Overlawyered.com reports on an NPR story debunking the phthalates plastics ban
Although most coverage of the CPSIA debacle (this site’s included) has focused on the lead rules, the phthalates ban (phthalates are an ingredient often used to make plastic soft and bendable) is also extraordinarily burdensome, for a number of reasons: 1) as readers may recall, a successful lawsuit by the Natural Resources Defense Council and others forced the last-minute retroactive banning of already-existing playthings and child care items, costing business billions in inventory and other losses; 2) vast numbers of vintage dolls, board gamesand other existing playthings are noncompliant, which means they cannot legally be resold even at garage sales, let alone thrift or consignment shops, and are marked for landfills instead; 3) obligatory lab testing to prove the non-presence of phthalates in newly made items is even more expensive than testing to prove the non-presence of lead.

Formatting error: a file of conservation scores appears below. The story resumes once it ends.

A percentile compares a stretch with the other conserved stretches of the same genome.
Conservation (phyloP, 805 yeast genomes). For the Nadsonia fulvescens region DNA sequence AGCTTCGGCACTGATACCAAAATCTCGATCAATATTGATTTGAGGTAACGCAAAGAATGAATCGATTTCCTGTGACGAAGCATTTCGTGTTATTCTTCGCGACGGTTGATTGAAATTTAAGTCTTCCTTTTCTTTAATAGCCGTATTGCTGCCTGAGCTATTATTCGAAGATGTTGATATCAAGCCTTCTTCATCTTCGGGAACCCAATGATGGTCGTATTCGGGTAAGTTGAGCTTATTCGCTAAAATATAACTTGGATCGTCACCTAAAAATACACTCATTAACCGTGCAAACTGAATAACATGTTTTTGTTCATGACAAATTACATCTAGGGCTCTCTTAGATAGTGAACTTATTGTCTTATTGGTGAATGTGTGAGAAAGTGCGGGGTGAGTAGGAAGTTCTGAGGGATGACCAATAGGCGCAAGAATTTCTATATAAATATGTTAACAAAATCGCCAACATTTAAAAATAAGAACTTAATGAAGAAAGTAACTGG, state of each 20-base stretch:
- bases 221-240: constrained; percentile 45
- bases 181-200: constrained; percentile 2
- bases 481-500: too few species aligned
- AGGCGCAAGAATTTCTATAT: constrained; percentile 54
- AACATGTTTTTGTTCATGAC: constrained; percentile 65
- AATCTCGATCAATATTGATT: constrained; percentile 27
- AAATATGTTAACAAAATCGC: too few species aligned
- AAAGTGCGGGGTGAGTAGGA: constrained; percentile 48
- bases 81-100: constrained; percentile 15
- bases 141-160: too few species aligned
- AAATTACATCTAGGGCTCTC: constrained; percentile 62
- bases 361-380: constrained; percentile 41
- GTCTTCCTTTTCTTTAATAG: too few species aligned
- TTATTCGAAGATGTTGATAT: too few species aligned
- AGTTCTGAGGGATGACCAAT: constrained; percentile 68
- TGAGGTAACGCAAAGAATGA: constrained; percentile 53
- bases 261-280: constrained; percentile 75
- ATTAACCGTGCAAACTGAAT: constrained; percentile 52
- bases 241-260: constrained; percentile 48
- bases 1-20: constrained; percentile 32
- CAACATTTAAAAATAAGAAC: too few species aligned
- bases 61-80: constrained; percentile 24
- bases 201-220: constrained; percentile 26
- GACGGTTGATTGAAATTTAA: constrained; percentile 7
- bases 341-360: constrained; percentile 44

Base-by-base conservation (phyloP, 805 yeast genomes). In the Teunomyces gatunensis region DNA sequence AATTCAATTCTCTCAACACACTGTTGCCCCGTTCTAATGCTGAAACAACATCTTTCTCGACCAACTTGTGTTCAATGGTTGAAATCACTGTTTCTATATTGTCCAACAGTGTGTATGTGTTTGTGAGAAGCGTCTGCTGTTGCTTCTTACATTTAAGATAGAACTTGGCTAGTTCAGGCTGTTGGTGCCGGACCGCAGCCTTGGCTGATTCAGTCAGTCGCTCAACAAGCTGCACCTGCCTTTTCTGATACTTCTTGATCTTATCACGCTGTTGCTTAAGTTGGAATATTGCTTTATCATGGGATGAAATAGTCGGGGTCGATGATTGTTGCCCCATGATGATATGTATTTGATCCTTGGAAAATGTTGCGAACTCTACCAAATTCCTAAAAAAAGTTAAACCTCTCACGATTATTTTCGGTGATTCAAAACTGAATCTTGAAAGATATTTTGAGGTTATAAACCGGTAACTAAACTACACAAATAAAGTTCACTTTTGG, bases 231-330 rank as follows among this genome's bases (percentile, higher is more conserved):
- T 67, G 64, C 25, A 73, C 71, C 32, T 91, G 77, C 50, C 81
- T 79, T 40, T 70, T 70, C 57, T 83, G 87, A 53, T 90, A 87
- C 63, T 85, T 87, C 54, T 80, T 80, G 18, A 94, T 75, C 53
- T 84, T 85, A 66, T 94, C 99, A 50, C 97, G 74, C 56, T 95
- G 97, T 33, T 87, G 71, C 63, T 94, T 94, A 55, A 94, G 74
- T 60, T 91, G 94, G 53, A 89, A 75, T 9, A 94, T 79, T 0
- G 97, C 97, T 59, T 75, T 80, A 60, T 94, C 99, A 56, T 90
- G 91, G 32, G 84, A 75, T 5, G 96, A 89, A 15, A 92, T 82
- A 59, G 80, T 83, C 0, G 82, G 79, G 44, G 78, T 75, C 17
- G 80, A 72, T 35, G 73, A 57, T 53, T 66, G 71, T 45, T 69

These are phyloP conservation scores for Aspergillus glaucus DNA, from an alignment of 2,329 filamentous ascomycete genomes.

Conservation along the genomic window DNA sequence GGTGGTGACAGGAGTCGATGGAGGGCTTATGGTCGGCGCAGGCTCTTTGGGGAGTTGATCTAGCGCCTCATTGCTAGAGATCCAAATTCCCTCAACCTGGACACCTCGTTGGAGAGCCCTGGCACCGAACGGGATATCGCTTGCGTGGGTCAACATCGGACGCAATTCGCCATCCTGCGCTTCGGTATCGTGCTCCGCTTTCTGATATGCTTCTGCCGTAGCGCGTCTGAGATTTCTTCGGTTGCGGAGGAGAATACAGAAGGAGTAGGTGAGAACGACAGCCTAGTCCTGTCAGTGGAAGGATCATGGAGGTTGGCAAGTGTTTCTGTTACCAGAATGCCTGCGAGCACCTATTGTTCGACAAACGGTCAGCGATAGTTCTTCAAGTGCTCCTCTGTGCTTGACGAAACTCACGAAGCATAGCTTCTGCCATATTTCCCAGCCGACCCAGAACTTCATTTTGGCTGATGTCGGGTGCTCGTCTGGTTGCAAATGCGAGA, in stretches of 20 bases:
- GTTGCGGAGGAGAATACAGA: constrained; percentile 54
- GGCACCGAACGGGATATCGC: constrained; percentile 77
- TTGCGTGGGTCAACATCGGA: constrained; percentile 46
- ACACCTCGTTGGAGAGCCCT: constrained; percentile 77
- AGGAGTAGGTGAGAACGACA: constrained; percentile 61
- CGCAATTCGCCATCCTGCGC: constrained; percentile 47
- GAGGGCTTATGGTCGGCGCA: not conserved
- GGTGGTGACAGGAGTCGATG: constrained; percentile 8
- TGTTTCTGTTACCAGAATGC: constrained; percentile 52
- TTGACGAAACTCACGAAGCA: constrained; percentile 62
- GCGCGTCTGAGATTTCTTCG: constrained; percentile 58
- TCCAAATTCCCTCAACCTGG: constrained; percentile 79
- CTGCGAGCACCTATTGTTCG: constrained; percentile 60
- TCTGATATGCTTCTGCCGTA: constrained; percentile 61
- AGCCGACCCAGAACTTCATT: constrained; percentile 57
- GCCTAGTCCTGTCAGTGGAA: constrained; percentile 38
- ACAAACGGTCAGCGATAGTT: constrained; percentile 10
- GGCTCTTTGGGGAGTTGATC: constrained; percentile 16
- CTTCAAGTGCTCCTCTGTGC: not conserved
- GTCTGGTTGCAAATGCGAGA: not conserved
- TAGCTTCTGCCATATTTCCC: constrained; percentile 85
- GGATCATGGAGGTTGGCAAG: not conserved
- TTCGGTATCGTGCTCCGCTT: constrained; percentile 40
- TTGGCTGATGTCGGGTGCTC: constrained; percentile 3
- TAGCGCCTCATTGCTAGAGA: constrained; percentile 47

Earlier coverage: Feb. 6(NRDC and allies win court case on retroactivity); Feb. 7 (various points, including Connecticut Attorney General Richard Blumenthal’s vow that his office will “take whatever steps are necessary[emphasis added] to ensure this phthalate ban is enforced”)
Frankly, I could care less about infant toys – what really gets me hetted up is that the ban caused the disappearance from the market of Nalgene water bottles, the best backpacking invention since the Kelty pack. Until Nalgene, hikers were forced to choose between crappy polyethylene bottles that imparted a stench of plastic to every mouthful or a heavy metal container. We’re back to that now, for no good reason. And in case you’re not a hiker, you might want to thank Blumenthal for his efforts for another reason: IV bags, that replaced glass and were stronger, cheaper and lighter, contain phthalates – so they’re gone too. But again, if it saves the life of one polar bear,….